The EGC conference (Extraction et Gestion des Connaissances – Knowledge Extraction and Management) is an annual event reuniting searchers and practitioners of data science and knowledge fields (e.g: machine learning, web semantic and open data, etc.). This year was the 22nd edition which was held in Blois (France) from January 24th to January 28th.
The event was organized with two school days about the main topic: Human in the loop of data mining and learning for students and Ph.D who wanted to enrich their knowledge in the domain, and three days of conferences.
Ikram Boukharouba, Camille Gosset and Nicolas Ringuet, who are Ph.D students in the DRIT went to the event to represent Berger-Levrault and they took part to both, school days and conference days.
School days were made of introductory tutorials around several problematic, school topics and new techniques:
- “How to model a clustering task in order to obtain a result as close as possible to what the user wants?” Presented by Professor Christel Vrain from Orléans University.
- In the continuity, Professor Bruno Crémilleux from Caen Normandie University broached the problem of searching extensively for patterns in data mining and the utility of finding constraint-based patterns to be user-centric.
- Vanessa Murdock, Applied Science Research Director for Amazon’s product “Alexa”, explained how Amazon detects “offensive contexts” to recommend a product to customers.
- Patrick Marcel et Veronika Peralta – (LIFAT, Tours University) about “Exploratory data analysis: from insights to storytelling”
- Sarah Cohen-Boulakia (LISN, Paris-Saclay University) explained the importance of the problem of reproducibility in research through her presentation “Reproducibility of bioinformatics data analysis pipelines”
- Sihem Amer-Yahia (LIG, Grenoble Alpes University) – “Humans in Online Labor Markets”
During the conference days, the persons who published have presented their work.
Camille Gosset presented her publication: Creation and validation of vector representations for lexicosemantics relationships: application to the identification/classification of relationships from a business corpus. Camille Gosset, Mokhtar Boumedyen Billami, Mathieu Lafourcade, Christophe Bortolaso and Mustapha Derras. A comparative study on vector representations for lexicosemantics relationships on two systems: (1) ours, where embedding vectors relationships are deducted from embedding vector terms, and (2) RELATIVE (Camacho-Collados et al., 2019), a state of the art system where embedding vectors relationships are learned. We propose embedding vectors for key terms (several words and expressions) and not for a single word. If you want to learn more about it, follow this link.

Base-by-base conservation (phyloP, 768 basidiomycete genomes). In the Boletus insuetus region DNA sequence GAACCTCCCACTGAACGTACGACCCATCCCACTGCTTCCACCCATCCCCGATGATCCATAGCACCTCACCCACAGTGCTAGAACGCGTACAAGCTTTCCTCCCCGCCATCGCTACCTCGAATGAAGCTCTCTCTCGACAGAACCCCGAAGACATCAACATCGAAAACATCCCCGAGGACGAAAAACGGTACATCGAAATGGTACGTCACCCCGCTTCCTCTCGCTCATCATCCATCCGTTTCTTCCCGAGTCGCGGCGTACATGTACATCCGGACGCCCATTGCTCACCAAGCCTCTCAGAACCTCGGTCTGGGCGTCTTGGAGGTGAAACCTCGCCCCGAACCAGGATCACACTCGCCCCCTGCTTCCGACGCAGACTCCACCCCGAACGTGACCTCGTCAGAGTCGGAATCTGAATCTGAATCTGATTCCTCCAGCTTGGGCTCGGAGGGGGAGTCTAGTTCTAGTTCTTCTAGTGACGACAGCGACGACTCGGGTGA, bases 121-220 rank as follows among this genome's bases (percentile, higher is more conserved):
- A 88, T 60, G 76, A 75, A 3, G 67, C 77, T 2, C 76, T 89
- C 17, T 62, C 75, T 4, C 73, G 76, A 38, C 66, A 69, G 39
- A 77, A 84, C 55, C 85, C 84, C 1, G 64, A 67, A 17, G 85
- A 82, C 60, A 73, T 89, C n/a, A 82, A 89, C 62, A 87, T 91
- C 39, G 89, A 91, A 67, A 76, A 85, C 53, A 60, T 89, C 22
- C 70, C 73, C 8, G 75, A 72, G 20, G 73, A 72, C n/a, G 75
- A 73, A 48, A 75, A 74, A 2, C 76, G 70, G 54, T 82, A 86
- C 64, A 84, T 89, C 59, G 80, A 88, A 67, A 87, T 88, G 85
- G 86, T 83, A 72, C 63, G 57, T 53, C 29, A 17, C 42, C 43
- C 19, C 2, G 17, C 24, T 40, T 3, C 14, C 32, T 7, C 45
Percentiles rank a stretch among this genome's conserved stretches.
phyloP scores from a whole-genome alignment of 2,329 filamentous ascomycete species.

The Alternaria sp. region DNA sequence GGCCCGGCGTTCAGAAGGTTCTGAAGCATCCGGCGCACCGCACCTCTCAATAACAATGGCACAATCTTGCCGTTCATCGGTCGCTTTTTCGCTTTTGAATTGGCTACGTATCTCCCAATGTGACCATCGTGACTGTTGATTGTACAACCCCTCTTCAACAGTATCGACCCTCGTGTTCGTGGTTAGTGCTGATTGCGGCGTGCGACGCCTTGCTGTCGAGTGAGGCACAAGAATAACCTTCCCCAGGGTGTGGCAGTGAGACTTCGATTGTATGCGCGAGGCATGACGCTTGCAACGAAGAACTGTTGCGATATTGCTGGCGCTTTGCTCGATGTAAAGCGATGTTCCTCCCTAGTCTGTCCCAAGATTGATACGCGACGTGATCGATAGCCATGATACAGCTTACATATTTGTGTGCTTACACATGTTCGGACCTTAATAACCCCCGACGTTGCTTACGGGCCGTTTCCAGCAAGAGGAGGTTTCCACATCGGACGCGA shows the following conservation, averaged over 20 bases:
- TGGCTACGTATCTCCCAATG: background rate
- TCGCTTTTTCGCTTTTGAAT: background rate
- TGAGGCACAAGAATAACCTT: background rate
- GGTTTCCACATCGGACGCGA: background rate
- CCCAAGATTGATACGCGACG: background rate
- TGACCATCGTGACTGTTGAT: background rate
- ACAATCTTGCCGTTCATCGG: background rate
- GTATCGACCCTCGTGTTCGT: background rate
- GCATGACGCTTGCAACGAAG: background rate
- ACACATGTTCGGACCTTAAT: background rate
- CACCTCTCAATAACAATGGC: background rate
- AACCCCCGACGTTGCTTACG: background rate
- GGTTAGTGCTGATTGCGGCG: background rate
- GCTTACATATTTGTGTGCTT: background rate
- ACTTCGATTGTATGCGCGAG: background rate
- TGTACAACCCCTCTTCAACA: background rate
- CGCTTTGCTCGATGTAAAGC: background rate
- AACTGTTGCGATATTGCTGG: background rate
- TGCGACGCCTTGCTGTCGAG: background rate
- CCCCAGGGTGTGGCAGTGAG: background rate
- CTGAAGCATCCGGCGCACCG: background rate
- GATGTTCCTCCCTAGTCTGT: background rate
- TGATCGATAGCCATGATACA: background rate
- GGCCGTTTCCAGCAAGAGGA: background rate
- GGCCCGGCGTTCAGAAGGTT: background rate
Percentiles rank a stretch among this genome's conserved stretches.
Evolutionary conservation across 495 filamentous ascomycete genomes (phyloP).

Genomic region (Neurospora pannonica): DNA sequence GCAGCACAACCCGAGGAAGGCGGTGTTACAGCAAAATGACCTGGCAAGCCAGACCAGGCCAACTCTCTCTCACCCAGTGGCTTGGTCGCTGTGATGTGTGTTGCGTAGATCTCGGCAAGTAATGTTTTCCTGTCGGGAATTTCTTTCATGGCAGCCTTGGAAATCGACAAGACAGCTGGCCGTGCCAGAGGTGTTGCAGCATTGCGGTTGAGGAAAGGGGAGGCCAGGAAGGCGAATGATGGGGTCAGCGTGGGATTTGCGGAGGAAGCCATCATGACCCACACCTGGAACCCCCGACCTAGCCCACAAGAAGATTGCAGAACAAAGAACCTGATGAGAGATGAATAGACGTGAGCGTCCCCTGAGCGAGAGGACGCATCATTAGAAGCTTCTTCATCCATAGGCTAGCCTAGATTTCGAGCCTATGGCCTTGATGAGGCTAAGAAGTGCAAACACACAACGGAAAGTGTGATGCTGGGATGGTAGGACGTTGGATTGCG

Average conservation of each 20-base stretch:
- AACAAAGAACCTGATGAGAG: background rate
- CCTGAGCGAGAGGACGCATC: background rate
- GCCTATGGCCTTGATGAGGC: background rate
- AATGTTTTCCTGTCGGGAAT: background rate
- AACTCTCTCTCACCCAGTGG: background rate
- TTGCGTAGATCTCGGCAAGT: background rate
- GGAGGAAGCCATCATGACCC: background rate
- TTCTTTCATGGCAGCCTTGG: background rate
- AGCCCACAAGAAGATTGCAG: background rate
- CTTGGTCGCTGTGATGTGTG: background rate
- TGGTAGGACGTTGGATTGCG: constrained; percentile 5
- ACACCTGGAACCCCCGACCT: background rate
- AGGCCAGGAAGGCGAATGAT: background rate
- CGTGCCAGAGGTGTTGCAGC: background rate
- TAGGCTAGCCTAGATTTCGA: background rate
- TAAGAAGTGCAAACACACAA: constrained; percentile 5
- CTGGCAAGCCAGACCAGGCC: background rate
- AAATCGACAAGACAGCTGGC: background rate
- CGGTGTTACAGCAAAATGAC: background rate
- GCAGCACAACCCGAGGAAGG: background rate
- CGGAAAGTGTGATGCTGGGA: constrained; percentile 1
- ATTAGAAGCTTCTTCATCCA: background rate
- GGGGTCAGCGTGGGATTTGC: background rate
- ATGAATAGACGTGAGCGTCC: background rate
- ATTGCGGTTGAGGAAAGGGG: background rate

As often, machine learning has been broached in two lines: supervised methods and unsupervised methods.
A domain presented was about textual data, in which Berger-Levrault is more and more interested. It’s about setting up a system to treat texts presented with a different style (e.g: tweets, legal texts etc.).
The other main fields explored were temporal data (how to treat data that come to us over time), interaction and multimodality (how to automatically recognize emotions), and AI emerging applications (e.g: Bitcoin).
The keynotes were presented by:
- Siham Amer-Yahia : Research Director at CNRS, Grenoble.
- Vanessa Murdock : Applied Science Research Director for Amazon
- Sonia Ben Mokhtar : Research Director at CNRS, LIRIS Laboratory
- Sarah Cohen-Boulakia : Professor at Paris-Saclay University
- Frédérique Segond : Inria Defense and Security Mission Director and ERTIM team associated searcher at Oriental languages and cultures National Institute
- Maya Ramanath : Associate Professor, Department of Computer Science and Engineering, IIT Delhi
As you can observe, all conference’s guests were women, when inclusion and gender equality are society current topics. A round table has also been held on the subject: “Are we diverse and inclusive” exploring how we can be more diverse and inclusive.